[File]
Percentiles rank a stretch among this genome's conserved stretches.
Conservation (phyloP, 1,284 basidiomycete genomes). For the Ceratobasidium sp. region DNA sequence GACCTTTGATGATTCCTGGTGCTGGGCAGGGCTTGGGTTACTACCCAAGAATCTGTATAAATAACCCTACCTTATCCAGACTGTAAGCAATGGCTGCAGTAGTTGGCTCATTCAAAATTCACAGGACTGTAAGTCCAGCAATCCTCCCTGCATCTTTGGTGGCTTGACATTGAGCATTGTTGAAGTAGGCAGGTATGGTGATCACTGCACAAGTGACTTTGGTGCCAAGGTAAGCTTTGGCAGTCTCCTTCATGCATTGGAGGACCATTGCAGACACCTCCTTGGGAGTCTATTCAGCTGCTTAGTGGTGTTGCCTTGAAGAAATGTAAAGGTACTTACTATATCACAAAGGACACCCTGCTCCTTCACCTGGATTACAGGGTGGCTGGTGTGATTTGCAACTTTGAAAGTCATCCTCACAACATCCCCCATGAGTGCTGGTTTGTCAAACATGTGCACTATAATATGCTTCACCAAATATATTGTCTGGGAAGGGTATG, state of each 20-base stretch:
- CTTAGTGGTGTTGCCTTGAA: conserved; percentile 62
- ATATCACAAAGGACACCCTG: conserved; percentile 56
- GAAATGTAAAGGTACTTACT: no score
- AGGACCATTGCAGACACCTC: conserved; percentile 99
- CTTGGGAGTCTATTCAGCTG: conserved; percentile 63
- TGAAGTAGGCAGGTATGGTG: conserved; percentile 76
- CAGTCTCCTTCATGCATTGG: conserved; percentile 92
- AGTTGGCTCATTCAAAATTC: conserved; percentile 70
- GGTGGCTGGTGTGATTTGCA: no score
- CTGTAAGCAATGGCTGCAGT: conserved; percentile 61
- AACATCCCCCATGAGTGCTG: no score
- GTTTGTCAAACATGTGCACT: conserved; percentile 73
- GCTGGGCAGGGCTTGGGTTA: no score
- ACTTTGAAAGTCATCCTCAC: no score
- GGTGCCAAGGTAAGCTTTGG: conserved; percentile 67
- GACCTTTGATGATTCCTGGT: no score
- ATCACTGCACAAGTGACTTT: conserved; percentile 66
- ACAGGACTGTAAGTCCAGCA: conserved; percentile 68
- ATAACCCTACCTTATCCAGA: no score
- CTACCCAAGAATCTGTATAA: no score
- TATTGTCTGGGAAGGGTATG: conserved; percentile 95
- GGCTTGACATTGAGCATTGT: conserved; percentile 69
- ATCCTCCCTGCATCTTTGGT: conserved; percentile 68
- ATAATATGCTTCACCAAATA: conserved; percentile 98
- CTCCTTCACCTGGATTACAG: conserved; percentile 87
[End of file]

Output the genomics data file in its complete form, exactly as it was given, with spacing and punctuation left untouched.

Percentiles rank a stretch among this genome's conserved stretches.
Conservation (phyloP, 1,284 basidiomycete genomes). For the Ceratobasidium sp. region DNA sequence GACCTTTGATGATTCCTGGTGCTGGGCAGGGCTTGGGTTACTACCCAAGAATCTGTATAAATAACCCTACCTTATCCAGACTGTAAGCAATGGCTGCAGTAGTTGGCTCATTCAAAATTCACAGGACTGTAAGTCCAGCAATCCTCCCTGCATCTTTGGTGGCTTGACATTGAGCATTGTTGAAGTAGGCAGGTATGGTGATCACTGCACAAGTGACTTTGGTGCCAAGGTAAGCTTTGGCAGTCTCCTTCATGCATTGGAGGACCATTGCAGACACCTCCTTGGGAGTCTATTCAGCTGCTTAGTGGTGTTGCCTTGAAGAAATGTAAAGGTACTTACTATATCACAAAGGACACCCTGCTCCTTCACCTGGATTACAGGGTGGCTGGTGTGATTTGCAACTTTGAAAGTCATCCTCACAACATCCCCCATGAGTGCTGGTTTGTCAAACATGTGCACTATAATATGCTTCACCAAATATATTGTCTGGGAAGGGTATG, state of each 20-base stretch:
- CTTAGTGGTGTTGCCTTGAA: conserved; percentile 62
- ATATCACAAAGGACACCCTG: conserved; percentile 56
- GAAATGTAAAGGTACTTACT: no score
- AGGACCATTGCAGACACCTC: conserved; percentile 99
- CTTGGGAGTCTATTCAGCTG: conserved; percentile 63
- TGAAGTAGGCAGGTATGGTG: conserved; percentile 76
- CAGTCTCCTTCATGCATTGG: conserved; percentile 92
- AGTTGGCTCATTCAAAATTC: conserved; percentile 70
- GGTGGCTGGTGTGATTTGCA: no score
- CTGTAAGCAATGGCTGCAGT: conserved; percentile 61
- AACATCCCCCATGAGTGCTG: no score
- GTTTGTCAAACATGTGCACT: conserved; percentile 73
- GCTGGGCAGGGCTTGGGTTA: no score
- ACTTTGAAAGTCATCCTCAC: no score
- GGTGCCAAGGTAAGCTTTGG: conserved; percentile 67
- GACCTTTGATGATTCCTGGT: no score
- ATCACTGCACAAGTGACTTT: conserved; percentile 66
- ACAGGACTGTAAGTCCAGCA: conserved; percentile 68
- ATAACCCTACCTTATCCAGA: no score
- CTACCCAAGAATCTGTATAA: no score
- TATTGTCTGGGAAGGGTATG: conserved; percentile 95
- GGCTTGACATTGAGCATTGT: conserved; percentile 69
- ATCCTCCCTGCATCTTTGGT: conserved; percentile 68
- ATAATATGCTTCACCAAATA: conserved; percentile 98
- CTCCTTCACCTGGATTACAG: conserved; percentile 87